MCN 2016 Sessions – The Intersections of Social Media, Race, and Social Justice for Programming

 

Lanae Spruce snapping a photo

The Intersections of Social Media, Race, and Social Justice for Programming
Wednesday, November 2, 2016 2:30 PM – 3:00 PM
Session Leader: Lanae Spruce, Digital Engagement Specialist, Smithsonian National Museum of African American History & Culture
Co-Presenter: Deirdre Cross, Public Program Coordinator, Smithsonian National Museum of African American History and Culture

As protests broke out across the nation in response to police brutality, hashtag activism campaigns spread across social media like wildfire. #BlackLivesMatter. #Ferguson. #ConcernedStudent1950. How do cultural organizations work with their social media departments to create timely and relevant programming that is centered around current race and social justice issues? Are museums missing out on attracting diverse audiences by not offering programs that interest them and their specific needs? The Smithsonian National Museum of African American History and Culture has been tasked with leading a national discussion on race and reckoning. Through a partnership with public programming and social media, the museum has been able to amplify undervalued narratives in both a digital and physical space. This session will explore the ways in which social media and programming can serve as a context in which to learn about, challenge, and address issues of race and social justice. Participants will learn ways to design their own programming around social justice and race. Through our collaboration on programming we have found: participation expands prior, during and after the event, we have filled a void in the museum field, intersectionality should guide the framework, live-tweeting offers a virtual space to continue difficult discussions, and self-affirmation for underserved communities. In short, our digital programming can offer historical context for contemporary issues and help center museums as a forum for discussion of social justice issues for a range of communities and audiences new to museums.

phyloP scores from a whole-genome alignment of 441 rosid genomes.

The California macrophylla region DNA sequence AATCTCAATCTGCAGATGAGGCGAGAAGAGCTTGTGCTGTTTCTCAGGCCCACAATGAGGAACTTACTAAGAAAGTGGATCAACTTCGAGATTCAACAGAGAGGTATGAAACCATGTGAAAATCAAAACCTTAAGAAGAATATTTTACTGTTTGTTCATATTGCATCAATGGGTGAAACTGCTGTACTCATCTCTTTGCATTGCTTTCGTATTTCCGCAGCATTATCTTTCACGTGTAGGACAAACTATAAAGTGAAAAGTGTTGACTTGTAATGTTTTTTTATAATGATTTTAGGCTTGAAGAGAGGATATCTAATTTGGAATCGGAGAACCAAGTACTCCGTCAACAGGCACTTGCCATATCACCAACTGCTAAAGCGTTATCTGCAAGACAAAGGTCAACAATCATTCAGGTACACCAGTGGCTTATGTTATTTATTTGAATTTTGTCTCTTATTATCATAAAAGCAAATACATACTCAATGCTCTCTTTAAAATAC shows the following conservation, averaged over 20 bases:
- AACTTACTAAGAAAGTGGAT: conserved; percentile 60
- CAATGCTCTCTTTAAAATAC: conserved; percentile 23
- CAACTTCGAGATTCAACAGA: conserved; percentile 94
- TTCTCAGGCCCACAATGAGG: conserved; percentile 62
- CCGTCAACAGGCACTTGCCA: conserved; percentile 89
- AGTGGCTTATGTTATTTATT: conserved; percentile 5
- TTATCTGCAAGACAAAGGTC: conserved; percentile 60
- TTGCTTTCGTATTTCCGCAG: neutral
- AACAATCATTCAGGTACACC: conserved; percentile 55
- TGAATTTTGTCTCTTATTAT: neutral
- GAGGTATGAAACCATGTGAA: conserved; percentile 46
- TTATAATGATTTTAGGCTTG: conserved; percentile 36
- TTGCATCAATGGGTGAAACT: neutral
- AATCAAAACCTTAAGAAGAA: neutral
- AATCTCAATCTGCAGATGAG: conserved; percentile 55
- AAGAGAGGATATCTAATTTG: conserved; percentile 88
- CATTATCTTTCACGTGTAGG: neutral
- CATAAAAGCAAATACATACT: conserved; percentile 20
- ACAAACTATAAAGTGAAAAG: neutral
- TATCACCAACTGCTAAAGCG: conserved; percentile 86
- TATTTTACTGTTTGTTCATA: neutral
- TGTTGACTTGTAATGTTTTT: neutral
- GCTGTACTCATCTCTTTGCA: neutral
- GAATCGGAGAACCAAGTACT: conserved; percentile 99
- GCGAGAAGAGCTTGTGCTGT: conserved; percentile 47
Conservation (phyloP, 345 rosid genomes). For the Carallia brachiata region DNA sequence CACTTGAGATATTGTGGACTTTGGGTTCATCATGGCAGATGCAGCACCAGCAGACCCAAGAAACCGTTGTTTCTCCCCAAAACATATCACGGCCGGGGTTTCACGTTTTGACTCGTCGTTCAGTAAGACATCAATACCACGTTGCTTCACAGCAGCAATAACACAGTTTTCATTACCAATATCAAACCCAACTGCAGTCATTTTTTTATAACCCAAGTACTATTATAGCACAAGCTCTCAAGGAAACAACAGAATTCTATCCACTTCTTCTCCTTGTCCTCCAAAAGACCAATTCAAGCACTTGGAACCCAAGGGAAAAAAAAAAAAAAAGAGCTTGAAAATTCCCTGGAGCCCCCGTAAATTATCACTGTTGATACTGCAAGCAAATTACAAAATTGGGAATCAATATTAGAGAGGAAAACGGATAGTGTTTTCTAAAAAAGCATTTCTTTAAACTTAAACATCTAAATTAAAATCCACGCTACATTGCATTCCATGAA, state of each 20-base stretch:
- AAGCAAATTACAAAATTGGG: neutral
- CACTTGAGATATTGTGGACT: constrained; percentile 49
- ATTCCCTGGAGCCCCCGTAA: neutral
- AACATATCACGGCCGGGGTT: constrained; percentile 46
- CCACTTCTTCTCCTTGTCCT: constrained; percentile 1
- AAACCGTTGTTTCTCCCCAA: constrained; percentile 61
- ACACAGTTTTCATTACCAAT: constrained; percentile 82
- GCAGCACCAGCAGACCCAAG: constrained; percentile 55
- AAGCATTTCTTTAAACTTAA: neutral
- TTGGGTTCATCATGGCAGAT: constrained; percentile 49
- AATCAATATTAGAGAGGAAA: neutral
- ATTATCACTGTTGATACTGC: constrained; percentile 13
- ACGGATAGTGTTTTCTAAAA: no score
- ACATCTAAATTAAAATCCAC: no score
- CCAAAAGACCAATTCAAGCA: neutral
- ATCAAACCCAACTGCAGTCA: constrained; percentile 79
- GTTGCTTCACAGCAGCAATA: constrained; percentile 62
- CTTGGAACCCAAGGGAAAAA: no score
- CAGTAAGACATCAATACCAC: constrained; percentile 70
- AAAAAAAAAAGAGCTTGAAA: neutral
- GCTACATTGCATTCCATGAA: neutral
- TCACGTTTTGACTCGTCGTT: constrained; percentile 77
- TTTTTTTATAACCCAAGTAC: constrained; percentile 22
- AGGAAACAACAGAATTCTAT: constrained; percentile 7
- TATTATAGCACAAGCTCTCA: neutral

Transcript

 

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